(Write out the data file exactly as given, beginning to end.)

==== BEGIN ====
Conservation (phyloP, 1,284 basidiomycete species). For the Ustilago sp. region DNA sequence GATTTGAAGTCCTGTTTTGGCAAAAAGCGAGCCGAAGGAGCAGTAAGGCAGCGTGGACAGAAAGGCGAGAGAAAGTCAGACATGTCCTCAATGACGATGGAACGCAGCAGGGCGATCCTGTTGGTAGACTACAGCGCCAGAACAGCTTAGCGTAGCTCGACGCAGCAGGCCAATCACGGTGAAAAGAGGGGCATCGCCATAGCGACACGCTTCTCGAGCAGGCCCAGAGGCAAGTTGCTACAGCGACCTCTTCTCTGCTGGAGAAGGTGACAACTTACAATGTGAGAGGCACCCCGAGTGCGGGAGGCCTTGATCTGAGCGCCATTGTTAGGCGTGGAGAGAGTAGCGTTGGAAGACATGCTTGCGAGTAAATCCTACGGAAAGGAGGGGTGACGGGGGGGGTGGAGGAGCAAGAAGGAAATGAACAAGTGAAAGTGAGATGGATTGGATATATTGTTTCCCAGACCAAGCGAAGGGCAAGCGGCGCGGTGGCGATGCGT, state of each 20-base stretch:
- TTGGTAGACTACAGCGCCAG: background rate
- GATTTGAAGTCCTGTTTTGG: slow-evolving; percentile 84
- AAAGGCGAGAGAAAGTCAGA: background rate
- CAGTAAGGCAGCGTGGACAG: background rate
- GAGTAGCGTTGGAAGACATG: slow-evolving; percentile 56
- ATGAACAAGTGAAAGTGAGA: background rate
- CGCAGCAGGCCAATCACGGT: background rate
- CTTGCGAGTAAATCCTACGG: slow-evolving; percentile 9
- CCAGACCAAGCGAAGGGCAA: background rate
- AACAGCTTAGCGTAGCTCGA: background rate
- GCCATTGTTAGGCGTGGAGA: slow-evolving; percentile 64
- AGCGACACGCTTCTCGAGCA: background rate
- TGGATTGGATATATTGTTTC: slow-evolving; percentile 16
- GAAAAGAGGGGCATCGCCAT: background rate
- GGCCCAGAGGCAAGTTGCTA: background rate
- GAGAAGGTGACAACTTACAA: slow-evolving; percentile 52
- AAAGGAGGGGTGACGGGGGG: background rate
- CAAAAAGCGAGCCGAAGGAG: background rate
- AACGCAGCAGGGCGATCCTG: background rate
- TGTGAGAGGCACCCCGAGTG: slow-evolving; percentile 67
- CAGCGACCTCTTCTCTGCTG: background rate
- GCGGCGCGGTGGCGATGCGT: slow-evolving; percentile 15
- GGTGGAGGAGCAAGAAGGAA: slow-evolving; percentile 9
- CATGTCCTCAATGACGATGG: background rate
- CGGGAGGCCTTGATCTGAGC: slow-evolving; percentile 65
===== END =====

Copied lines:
Conservation (phyloP, 1,284 basidiomycete species). For the Ustilago sp. region DNA sequence GATTTGAAGTCCTGTTTTGGCAAAAAGCGAGCCGAAGGAGCAGTAAGGCAGCGTGGACAGAAAGGCGAGAGAAAGTCAGACATGTCCTCAATGACGATGGAACGCAGCAGGGCGATCCTGTTGGTAGACTACAGCGCCAGAACAGCTTAGCGTAGCTCGACGCAGCAGGCCAATCACGGTGAAAAGAGGGGCATCGCCATAGCGACACGCTTCTCGAGCAGGCCCAGAGGCAAGTTGCTACAGCGACCTCTTCTCTGCTGGAGAAGGTGACAACTTACAATGTGAGAGGCACCCCGAGTGCGGGAGGCCTTGATCTGAGCGCCATTGTTAGGCGTGGAGAGAGTAGCGTTGGAAGACATGCTTGCGAGTAAATCCTACGGAAAGGAGGGGTGACGGGGGGGGTGGAGGAGCAAGAAGGAAATGAACAAGTGAAAGTGAGATGGATTGGATATATTGTTTCCCAGACCAAGCGAAGGGCAAGCGGCGCGGTGGCGATGCGT, state of each 20-base stretch:
- TTGGTAGACTACAGCGCCAG: background rate
- GATTTGAAGTCCTGTTTTGG: slow-evolving; percentile 84
- AAAGGCGAGAGAAAGTCAGA: background rate
- CAGTAAGGCAGCGTGGACAG: background rate
- GAGTAGCGTTGGAAGACATG: slow-evolving; percentile 56
- ATGAACAAGTGAAAGTGAGA: background rate
- CGCAGCAGGCCAATCACGGT: background rate
- CTTGCGAGTAAATCCTACGG: slow-evolving; percentile 9
- CCAGACCAAGCGAAGGGCAA: background rate
- AACAGCTTAGCGTAGCTCGA: background rate
- GCCATTGTTAGGCGTGGAGA: slow-evolving; percentile 64
- AGCGACACGCTTCTCGAGCA: background rate
- TGGATTGGATATATTGTTTC: slow-evolving; percentile 16
- GAAAAGAGGGGCATCGCCAT: background rate
- GGCCCAGAGGCAAGTTGCTA: background rate
- GAGAAGGTGACAACTTACAA: slow-evolving; percentile 52
- AAAGGAGGGGTGACGGGGGG: background rate
- CAAAAAGCGAGCCGAAGGAG: background rate
- AACGCAGCAGGGCGATCCTG: background rate
- TGTGAGAGGCACCCCGAGTG: slow-evolving; percentile 67
- CAGCGACCTCTTCTCTGCTG: background rate
- GCGGCGCGGTGGCGATGCGT: slow-evolving; percentile 15
- GGTGGAGGAGCAAGAAGGAA: slow-evolving; percentile 9
- CATGTCCTCAATGACGATGG: background rate
- CGGGAGGCCTTGATCTGAGC: slow-evolving; percentile 65